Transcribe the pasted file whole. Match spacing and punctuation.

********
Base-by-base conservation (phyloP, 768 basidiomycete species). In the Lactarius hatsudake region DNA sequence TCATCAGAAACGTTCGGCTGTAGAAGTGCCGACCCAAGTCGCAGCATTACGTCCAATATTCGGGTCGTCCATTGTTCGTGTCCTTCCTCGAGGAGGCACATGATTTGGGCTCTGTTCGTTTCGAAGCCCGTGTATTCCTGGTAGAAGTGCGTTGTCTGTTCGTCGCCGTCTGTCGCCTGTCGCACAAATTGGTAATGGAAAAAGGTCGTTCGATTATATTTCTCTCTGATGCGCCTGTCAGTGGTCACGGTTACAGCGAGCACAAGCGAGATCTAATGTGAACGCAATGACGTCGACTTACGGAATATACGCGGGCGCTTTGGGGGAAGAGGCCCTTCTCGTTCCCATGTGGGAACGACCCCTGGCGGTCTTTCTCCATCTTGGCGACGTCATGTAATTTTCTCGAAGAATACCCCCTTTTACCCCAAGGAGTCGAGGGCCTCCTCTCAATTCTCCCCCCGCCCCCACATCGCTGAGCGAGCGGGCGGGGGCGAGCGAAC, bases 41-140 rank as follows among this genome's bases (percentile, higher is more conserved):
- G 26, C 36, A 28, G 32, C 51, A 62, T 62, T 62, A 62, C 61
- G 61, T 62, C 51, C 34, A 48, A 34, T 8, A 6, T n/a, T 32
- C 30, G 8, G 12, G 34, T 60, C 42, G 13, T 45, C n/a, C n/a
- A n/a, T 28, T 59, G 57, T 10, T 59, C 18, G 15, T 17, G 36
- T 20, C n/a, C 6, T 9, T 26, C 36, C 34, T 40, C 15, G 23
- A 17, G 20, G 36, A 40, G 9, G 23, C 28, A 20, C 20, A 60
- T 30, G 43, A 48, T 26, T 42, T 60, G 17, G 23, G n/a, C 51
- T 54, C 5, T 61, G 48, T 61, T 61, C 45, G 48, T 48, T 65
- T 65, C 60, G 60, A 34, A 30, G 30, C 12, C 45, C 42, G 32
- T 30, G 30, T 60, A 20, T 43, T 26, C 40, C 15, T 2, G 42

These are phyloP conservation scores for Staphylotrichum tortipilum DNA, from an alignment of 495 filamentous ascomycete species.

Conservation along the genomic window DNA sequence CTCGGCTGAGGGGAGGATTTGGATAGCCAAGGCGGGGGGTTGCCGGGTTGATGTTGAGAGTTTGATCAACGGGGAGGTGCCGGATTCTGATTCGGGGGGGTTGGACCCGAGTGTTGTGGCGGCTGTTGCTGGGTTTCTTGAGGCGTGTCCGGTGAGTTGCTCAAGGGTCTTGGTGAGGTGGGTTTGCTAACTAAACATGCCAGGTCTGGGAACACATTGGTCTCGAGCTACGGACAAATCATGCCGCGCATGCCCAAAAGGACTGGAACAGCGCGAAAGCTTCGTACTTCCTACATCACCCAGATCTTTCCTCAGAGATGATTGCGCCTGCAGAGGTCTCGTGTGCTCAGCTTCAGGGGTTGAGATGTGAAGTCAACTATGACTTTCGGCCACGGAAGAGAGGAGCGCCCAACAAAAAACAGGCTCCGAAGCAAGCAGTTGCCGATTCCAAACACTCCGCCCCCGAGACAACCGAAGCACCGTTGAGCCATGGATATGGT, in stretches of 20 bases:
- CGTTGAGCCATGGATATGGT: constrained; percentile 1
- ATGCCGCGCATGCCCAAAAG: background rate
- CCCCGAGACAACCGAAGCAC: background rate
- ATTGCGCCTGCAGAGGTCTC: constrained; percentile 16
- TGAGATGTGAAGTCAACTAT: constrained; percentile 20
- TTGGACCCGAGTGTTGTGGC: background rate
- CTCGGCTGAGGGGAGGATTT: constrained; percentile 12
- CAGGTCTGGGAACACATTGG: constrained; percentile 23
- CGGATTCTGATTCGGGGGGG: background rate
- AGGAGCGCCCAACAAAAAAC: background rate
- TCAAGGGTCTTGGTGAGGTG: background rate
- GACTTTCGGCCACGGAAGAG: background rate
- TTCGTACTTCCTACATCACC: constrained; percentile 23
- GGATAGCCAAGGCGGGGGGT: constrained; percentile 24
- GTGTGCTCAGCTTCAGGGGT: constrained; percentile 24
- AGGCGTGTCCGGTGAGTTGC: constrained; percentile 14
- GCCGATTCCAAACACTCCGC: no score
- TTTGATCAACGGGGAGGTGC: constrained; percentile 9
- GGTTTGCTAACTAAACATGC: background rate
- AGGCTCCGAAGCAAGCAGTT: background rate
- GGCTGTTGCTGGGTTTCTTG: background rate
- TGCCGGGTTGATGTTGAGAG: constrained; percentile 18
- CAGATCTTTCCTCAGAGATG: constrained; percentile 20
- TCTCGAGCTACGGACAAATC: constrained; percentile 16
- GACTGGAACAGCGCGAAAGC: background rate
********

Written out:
Base-by-base conservation (phyloP, 768 basidiomycete species). In the Lactarius hatsudake region DNA sequence TCATCAGAAACGTTCGGCTGTAGAAGTGCCGACCCAAGTCGCAGCATTACGTCCAATATTCGGGTCGTCCATTGTTCGTGTCCTTCCTCGAGGAGGCACATGATTTGGGCTCTGTTCGTTTCGAAGCCCGTGTATTCCTGGTAGAAGTGCGTTGTCTGTTCGTCGCCGTCTGTCGCCTGTCGCACAAATTGGTAATGGAAAAAGGTCGTTCGATTATATTTCTCTCTGATGCGCCTGTCAGTGGTCACGGTTACAGCGAGCACAAGCGAGATCTAATGTGAACGCAATGACGTCGACTTACGGAATATACGCGGGCGCTTTGGGGGAAGAGGCCCTTCTCGTTCCCATGTGGGAACGACCCCTGGCGGTCTTTCTCCATCTTGGCGACGTCATGTAATTTTCTCGAAGAATACCCCCTTTTACCCCAAGGAGTCGAGGGCCTCCTCTCAATTCTCCCCCCGCCCCCACATCGCTGAGCGAGCGGGCGGGGGCGAGCGAAC, bases 41-140 rank as follows among this genome's bases (percentile, higher is more conserved):
- G 26, C 36, A 28, G 32, C 51, A 62, T 62, T 62, A 62, C 61
- G 61, T 62, C 51, C 34, A 48, A 34, T 8, A 6, T n/a, T 32
- C 30, G 8, G 12, G 34, T 60, C 42, G 13, T 45, C n/a, C n/a
- A n/a, T 28, T 59, G 57, T 10, T 59, C 18, G 15, T 17, G 36
- T 20, C n/a, C 6, T 9, T 26, C 36, C 34, T 40, C 15, G 23
- A 17, G 20, G 36, A 40, G 9, G 23, C 28, A 20, C 20, A 60
- T 30, G 43, A 48, T 26, T 42, T 60, G 17, G 23, G n/a, C 51
- T 54, C 5, T 61, G 48, T 61, T 61, C 45, G 48, T 48, T 65
- T 65, C 60, G 60, A 34, A 30, G 30, C 12, C 45, C 42, G 32
- T 30, G 30, T 60, A 20, T 43, T 26, C 40, C 15, T 2, G 42

These are phyloP conservation scores for Staphylotrichum tortipilum DNA, from an alignment of 495 filamentous ascomycete species.

Conservation along the genomic window DNA sequence CTCGGCTGAGGGGAGGATTTGGATAGCCAAGGCGGGGGGTTGCCGGGTTGATGTTGAGAGTTTGATCAACGGGGAGGTGCCGGATTCTGATTCGGGGGGGTTGGACCCGAGTGTTGTGGCGGCTGTTGCTGGGTTTCTTGAGGCGTGTCCGGTGAGTTGCTCAAGGGTCTTGGTGAGGTGGGTTTGCTAACTAAACATGCCAGGTCTGGGAACACATTGGTCTCGAGCTACGGACAAATCATGCCGCGCATGCCCAAAAGGACTGGAACAGCGCGAAAGCTTCGTACTTCCTACATCACCCAGATCTTTCCTCAGAGATGATTGCGCCTGCAGAGGTCTCGTGTGCTCAGCTTCAGGGGTTGAGATGTGAAGTCAACTATGACTTTCGGCCACGGAAGAGAGGAGCGCCCAACAAAAAACAGGCTCCGAAGCAAGCAGTTGCCGATTCCAAACACTCCGCCCCCGAGACAACCGAAGCACCGTTGAGCCATGGATATGGT, in stretches of 20 bases:
- CGTTGAGCCATGGATATGGT: constrained; percentile 1
- ATGCCGCGCATGCCCAAAAG: background rate
- CCCCGAGACAACCGAAGCAC: background rate
- ATTGCGCCTGCAGAGGTCTC: constrained; percentile 16
- TGAGATGTGAAGTCAACTAT: constrained; percentile 20
- TTGGACCCGAGTGTTGTGGC: background rate
- CTCGGCTGAGGGGAGGATTT: constrained; percentile 12
- CAGGTCTGGGAACACATTGG: constrained; percentile 23
- CGGATTCTGATTCGGGGGGG: background rate
- AGGAGCGCCCAACAAAAAAC: background rate
- TCAAGGGTCTTGGTGAGGTG: background rate
- GACTTTCGGCCACGGAAGAG: background rate
- TTCGTACTTCCTACATCACC: constrained; percentile 23
- GGATAGCCAAGGCGGGGGGT: constrained; percentile 24
- GTGTGCTCAGCTTCAGGGGT: constrained; percentile 24
- AGGCGTGTCCGGTGAGTTGC: constrained; percentile 14
- GCCGATTCCAAACACTCCGC: no score
- TTTGATCAACGGGGAGGTGC: constrained; percentile 9
- GGTTTGCTAACTAAACATGC: background rate
- AGGCTCCGAAGCAAGCAGTT: background rate
- GGCTGTTGCTGGGTTTCTTG: background rate
- TGCCGGGTTGATGTTGAGAG: constrained; percentile 18
- CAGATCTTTCCTCAGAGATG: constrained; percentile 20
- TCTCGAGCTACGGACAAATC: constrained; percentile 16
- GACTGGAACAGCGCGAAAGC: background rate